I have said elsewhere about online surveys – they are useful but caution needs to apply if anyone intends to use them to inform planning. They are not reliable for that purpose.
Here in Canberra as in other arenas I have witnessed people talk about and use online surveys, often through blogs, to gain feedback on issues and/or to seek what people think on particular topics – often around planning and development.
These surveys may provide some information but – and it is a big but – planning for residential areas (such in Braddon in Canberra) requires formal engagement by an independent agency that may/may not include surveys as part of their tools for documenting feedback and aspirations.
Then the survey questions require balance – for instance how many local residents recognise that changes to the Braddon Bowls are to happen but want those changes to be on the scale of the present bowling club – and not upscaled to something much larger (noisy etc)?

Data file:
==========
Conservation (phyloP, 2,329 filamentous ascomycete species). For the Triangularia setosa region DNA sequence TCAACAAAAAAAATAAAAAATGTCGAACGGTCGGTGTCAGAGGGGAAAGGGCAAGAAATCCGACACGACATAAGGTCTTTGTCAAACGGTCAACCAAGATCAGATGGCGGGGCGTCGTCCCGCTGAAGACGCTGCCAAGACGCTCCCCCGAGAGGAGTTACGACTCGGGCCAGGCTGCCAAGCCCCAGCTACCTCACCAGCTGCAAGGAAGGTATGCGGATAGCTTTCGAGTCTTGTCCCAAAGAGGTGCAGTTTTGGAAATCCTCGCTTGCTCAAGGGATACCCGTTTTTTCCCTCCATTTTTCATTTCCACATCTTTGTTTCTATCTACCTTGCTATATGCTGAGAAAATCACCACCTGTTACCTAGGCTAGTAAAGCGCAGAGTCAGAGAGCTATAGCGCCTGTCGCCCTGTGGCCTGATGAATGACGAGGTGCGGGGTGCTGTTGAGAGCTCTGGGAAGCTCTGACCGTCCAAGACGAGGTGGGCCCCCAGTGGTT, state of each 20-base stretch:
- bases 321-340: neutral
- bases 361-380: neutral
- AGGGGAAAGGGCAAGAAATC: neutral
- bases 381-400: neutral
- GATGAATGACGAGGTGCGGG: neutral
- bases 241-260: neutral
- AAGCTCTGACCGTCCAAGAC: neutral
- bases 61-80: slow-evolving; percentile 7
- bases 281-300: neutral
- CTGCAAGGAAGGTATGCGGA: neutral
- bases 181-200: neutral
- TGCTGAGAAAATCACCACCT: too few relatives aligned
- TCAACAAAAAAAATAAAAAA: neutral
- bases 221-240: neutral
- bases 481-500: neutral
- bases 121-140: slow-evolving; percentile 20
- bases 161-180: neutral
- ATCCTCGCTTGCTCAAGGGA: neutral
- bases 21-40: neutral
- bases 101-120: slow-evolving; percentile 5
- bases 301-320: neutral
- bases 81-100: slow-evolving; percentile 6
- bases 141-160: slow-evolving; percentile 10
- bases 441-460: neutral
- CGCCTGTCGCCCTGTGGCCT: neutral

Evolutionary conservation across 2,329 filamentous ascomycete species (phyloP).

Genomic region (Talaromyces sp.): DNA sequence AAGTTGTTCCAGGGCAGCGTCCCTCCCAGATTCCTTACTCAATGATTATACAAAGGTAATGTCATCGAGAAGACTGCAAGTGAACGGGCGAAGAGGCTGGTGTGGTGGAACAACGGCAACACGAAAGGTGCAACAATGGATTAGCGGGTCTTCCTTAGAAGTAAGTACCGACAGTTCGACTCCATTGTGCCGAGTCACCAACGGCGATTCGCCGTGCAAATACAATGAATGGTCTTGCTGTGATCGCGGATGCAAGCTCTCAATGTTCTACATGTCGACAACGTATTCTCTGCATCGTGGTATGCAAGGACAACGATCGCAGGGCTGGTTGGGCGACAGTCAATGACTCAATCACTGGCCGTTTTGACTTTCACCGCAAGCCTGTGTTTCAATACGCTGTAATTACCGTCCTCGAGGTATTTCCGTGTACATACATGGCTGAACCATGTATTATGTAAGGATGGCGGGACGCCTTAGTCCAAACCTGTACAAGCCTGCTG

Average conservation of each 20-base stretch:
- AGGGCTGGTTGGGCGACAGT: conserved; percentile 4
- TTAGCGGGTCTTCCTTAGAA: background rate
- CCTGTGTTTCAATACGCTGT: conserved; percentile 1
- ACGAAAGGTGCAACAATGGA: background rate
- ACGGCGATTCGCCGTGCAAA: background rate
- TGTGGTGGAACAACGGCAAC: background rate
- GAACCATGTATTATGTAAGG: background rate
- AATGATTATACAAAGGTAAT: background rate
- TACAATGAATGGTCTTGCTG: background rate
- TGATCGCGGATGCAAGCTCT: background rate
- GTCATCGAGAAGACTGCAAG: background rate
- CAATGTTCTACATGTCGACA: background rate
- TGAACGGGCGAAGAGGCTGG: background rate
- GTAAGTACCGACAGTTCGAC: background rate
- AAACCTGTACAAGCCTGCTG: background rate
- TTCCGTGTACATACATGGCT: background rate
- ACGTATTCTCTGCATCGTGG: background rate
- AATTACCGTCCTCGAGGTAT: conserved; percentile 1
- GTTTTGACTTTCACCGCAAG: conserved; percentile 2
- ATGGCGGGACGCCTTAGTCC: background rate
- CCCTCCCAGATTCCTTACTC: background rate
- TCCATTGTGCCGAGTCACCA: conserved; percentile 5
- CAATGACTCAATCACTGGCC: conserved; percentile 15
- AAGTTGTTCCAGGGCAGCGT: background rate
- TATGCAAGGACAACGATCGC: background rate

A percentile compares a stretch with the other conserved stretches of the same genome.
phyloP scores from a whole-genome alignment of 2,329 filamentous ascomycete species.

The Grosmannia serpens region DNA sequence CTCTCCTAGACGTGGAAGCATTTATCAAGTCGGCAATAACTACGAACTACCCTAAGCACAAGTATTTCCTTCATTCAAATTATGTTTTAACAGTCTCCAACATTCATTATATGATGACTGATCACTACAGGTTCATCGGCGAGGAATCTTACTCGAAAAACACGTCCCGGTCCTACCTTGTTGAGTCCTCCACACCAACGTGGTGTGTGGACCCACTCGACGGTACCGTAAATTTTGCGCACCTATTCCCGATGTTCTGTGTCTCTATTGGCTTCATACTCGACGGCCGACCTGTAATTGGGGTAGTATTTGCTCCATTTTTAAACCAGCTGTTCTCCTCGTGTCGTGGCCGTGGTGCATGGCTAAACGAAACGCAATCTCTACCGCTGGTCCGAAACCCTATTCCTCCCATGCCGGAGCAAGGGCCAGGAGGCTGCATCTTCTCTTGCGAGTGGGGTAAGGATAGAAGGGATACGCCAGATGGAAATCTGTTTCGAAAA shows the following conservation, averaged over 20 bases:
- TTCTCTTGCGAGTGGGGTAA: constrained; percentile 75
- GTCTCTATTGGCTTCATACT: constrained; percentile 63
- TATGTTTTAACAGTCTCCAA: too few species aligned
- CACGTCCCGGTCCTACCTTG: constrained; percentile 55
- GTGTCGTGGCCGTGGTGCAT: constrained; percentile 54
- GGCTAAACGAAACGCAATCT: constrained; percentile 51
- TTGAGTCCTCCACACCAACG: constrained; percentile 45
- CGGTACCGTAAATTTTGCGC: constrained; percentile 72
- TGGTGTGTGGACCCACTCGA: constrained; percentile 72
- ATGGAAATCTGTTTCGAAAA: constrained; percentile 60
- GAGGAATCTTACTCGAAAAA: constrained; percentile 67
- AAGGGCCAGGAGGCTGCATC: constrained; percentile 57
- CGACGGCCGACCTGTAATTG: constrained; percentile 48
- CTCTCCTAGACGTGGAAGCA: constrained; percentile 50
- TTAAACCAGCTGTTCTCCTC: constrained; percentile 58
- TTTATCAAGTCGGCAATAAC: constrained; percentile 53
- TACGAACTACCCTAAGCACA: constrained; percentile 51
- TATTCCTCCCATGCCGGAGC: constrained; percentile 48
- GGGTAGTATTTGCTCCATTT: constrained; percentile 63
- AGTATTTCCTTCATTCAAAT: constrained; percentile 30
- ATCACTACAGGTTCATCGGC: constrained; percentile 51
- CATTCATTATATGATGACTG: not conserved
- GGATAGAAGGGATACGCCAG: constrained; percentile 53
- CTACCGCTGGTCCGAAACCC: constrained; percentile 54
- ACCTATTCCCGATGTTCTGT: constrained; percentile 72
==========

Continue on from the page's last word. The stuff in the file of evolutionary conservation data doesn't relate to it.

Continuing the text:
And then there is the online survey mechanism itself. Any online survey relying on recognizing the IP of the voter can be manipulated. The means exists whereby 1,000 votes could be lodged to any of these IP dependent survey within about an hour by the one person–getting around the IP block. Easy when you know how.
And then there are the survey trees – whereby particular groups get their friends to respond. Easy when you know how and have done it before (they have in Canberra).
All surveys give information (good) but they do not necessarily represent the views of the people most affected (nearby residents).
I would suggest caution to anyone conducting surveys using simple technologies – and I would also suggest caution by anyone who has conducted such surveys in how they use and talk about the results.